BlackRock has been selected as the asset manager for the RESAVER pan-European pension plan for researchers following a tender process, while Italy-based administration service provider Previnet is to be in charge of member record-keeping, web services and central reporting.
RESAVER is a defined contribution scheme that will provide second-pillar pension benefits to researchers and research institute employees.
Speaking at an event in Budapest to announce the scheme’s service providers, Tony Stenning, managing director at BlackRock, said RESAVER’s launch would be a “momentous evolution” and “is the first but not last step” towards more growth in the pan-European pension market.
He confirmed the asset allocation details for the fund were “under discussion” but the major challenge would be to accommodate the investment regimes of the various EU member states, as they must be met for each fund member in each country.
For nine years now, Previnet has been in charge of member administration for the multi-country, multi-currency NATO pension plan, just one of the more than 220 pension plans it administers using its bespoke software.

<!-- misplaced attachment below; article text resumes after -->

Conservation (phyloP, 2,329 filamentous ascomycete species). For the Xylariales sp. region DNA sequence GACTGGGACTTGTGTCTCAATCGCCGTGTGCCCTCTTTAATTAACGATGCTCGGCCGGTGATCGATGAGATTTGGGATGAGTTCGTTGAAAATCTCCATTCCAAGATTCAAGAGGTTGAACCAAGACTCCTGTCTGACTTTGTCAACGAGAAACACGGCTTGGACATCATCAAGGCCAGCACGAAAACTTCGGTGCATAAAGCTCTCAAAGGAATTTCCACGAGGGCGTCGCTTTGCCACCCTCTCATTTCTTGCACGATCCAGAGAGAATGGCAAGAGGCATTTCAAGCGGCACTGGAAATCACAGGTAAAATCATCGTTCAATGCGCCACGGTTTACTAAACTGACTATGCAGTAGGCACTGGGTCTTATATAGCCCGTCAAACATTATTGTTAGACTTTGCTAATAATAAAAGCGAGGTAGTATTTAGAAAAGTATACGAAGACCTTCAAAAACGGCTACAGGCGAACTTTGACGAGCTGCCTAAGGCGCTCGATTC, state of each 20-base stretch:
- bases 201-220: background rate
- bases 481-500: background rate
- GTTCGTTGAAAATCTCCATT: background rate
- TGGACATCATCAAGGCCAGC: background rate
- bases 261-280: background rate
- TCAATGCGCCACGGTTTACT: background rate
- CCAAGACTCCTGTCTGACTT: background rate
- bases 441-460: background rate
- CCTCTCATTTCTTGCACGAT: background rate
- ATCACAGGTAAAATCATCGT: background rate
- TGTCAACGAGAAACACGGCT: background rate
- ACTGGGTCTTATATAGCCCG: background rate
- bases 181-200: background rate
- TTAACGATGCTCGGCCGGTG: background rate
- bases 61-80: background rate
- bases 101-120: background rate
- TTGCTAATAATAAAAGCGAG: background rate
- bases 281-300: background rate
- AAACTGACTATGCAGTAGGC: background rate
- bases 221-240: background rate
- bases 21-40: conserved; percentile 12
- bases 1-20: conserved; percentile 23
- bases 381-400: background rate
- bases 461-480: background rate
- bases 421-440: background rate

Senior manager Martino Braico said: “With the RESAVER IORP, Previnet will include a large set of online functionalities and learning tools, such as risk profilers and country-specific pension projections.”
The pension fund said it hoped to have selected an actuary, a custodian and a reinsurer by the end of this month.
Gabriella Kemeny, chair at the RESAVER Consortium and director of human resources at the Central European University, said the selection of these providers was a “crucial step in ensuring the programme will fulfil its promise to support pan-European mobility for individuals in research and related fields with a top-quality pension plan”.
Thierry Verkest, a partner at Aon Hewitt in Brussels, confirmed that the fund would include a life-cycle model, as well as a model of free choice for individual members.
Aon Hewitt had been selected at the beginning of last year to help set up the IORP as a Belgian OFP.
Regulatory approval from Belgium’s FSMA is expected this summer.
Now that the providers have been chosen, a fee structure is to be negotiated.
Kemeny said it was “important to have competitive fees”, adding that, given the possible future size of the fund, the economies of scale would help to keep costs low.
Initial contributions are expected to flow into the RESAVER in the autumn from the Central European University in Budapest, the Elettra Sincrotrone Trieste and the Istituto Italiano di Technologia.
The other 20-odd members of the consortium that set up the fund are expected to contribute to the fund at a later point.
All research institutes – both in the private and public sectors – can join the group and contribute to the RESAVER fund.
Carlos Moedas, European commissioner for Research, Science and Innovation, said: “By participating in RESAVER, employers can ensure adequate and fair supplementary pensions for their staff while boosting their international reputation as employers.”
The European Commission has pledged to finance the set-up of the fund for four years until 2018, drawing on the Horizon 2020 funds.